Sigve Knutson's innovative practice is devoted to giving people new material experiences. He frequently invents materials to bring himself and his audiences closer to a collective, creative memory. In this interview by Tora Endestad Bjørkheim and Johnny Herbert we learn more about his craft process and interests.
Coming from a small town in the south of Norway, the young Sigve Knutson went through phases of focussing on cooking and classical music. However, due to frustration with the relationship between learning and presentation, he decided to apply to The Oslo School of Architecture and Design (Arkitektur- og designhøgskolen i Oslo, AHO).
'A friend of mine studied industrial design, and I guess I was attracted by the idea that you could work on something until you felt like it was ready to be shown. After spending three years in Oslo, I applied to Design Academy Eindhoven for a master’s course called ‘Contextual Design’. They were two totally different educations: In Oslo we learned how to work for others, and in Eindhoven we learned how to work for ourselves. I felt like I had more to offer if I was allowed to work for myself and realise the ideas I had.'
Drawn Objects, his final project in Eindhoven, soon led to solo shows during the design weeks in Milan and Beirut in 2017. These shows in turn brought him to the attention of the design world. When creating Drawn Objects, Knutson allowed intuition and imagination to influence and inform his making of the objects. He explored drawing as a tool in the production process. Knutson’s analogue techniques and hands-on methods turn upside-down the current omnipresence of digital tools in the field of design.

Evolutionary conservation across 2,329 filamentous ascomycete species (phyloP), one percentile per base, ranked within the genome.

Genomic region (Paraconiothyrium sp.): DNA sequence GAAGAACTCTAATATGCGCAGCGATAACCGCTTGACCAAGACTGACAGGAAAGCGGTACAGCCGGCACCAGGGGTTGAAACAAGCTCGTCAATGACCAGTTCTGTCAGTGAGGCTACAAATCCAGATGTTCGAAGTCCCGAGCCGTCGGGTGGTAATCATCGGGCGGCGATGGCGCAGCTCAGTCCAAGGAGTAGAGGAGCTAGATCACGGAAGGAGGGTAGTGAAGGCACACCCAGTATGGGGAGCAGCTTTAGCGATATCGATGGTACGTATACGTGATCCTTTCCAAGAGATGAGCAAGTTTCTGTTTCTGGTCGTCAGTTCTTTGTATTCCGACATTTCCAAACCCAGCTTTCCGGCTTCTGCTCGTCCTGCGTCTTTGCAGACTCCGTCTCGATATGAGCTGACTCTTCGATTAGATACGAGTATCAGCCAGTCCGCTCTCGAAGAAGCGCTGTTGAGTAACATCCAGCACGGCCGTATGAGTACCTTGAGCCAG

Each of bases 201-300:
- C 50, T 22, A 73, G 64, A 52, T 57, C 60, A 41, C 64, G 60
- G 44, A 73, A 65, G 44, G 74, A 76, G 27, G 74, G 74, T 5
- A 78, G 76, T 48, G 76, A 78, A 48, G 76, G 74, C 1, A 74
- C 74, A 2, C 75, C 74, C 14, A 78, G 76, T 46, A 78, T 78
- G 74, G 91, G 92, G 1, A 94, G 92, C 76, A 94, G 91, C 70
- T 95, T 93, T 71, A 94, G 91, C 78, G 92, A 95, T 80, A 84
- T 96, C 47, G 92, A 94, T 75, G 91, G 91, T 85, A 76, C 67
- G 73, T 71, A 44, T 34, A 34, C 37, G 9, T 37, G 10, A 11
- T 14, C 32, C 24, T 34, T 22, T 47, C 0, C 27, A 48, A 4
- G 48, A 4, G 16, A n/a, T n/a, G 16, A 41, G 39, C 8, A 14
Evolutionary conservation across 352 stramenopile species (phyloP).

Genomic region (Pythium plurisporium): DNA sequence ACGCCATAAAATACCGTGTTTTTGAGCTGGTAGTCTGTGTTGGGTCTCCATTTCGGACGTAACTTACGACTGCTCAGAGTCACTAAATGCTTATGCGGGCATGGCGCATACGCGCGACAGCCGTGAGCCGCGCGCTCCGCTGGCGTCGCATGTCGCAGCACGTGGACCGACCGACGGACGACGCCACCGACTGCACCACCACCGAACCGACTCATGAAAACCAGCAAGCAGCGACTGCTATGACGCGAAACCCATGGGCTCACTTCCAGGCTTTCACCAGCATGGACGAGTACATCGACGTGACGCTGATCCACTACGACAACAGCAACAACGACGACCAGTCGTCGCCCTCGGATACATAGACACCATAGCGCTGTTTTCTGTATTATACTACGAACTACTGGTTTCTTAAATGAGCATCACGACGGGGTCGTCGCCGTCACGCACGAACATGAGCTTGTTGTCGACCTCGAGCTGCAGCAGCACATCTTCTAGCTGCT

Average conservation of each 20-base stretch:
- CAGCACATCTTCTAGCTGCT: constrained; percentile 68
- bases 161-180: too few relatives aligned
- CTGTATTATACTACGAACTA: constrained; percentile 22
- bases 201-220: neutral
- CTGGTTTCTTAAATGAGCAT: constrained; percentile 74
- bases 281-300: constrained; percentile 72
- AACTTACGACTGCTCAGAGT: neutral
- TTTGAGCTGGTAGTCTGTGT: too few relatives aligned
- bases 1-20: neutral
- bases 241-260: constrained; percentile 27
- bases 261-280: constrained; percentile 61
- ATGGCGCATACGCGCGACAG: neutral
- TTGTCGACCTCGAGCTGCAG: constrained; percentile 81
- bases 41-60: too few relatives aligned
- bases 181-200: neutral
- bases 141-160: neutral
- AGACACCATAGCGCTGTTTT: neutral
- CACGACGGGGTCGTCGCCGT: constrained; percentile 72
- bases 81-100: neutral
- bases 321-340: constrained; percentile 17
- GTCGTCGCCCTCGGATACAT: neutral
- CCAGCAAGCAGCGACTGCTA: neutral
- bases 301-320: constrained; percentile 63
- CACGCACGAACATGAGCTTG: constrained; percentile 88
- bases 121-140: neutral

'I didn’t have much knowledge about how to make things when I started my master’s degree, but I wanted to make objects. So, I turned to the drawings I had been doing for a long time and used them as a library of fictive materials. I then focused my attention on the real world of materials and techniques to find some sort of parallel. I tried to find material-shaping techniques that would allow for much of the same freedom that I found in drawing, and this opened a whole new world for me. I became interested in the personal and intuitive aspects rather than the smooth and planned, since the latter are what I so frequently encounter in the design world.'
Rather than seeking perfection and repetition, I am more interested in our collective creative memory; I try to make objects that connect us to some of the very first handmade objects.
Drawing as tool
Knutson uses drawing as a tool to understand where he wants to go next with his work, emphasising that this allows him to make something chaotic more concrete whilst still keeping the process intuitive and exploratory.
'Whenever I draw, I try not to think in terms of function or material. If I have a specific material in mind, then it is better to work directly with the material. I try to start with some lines or dashes in the paper and then let the drawings evolve from that. Sometimes I make a drawing that describes an object I later will try to make, but most of the time, only a fragment or element of a drawing will lead to the making of an object. I try to approach making objects in a similar way to making a drawing. In that way, it is not about what came first but more a matter of give-and-take: an object can lead to a drawing, which again leads to the making of another object, or vice versa.'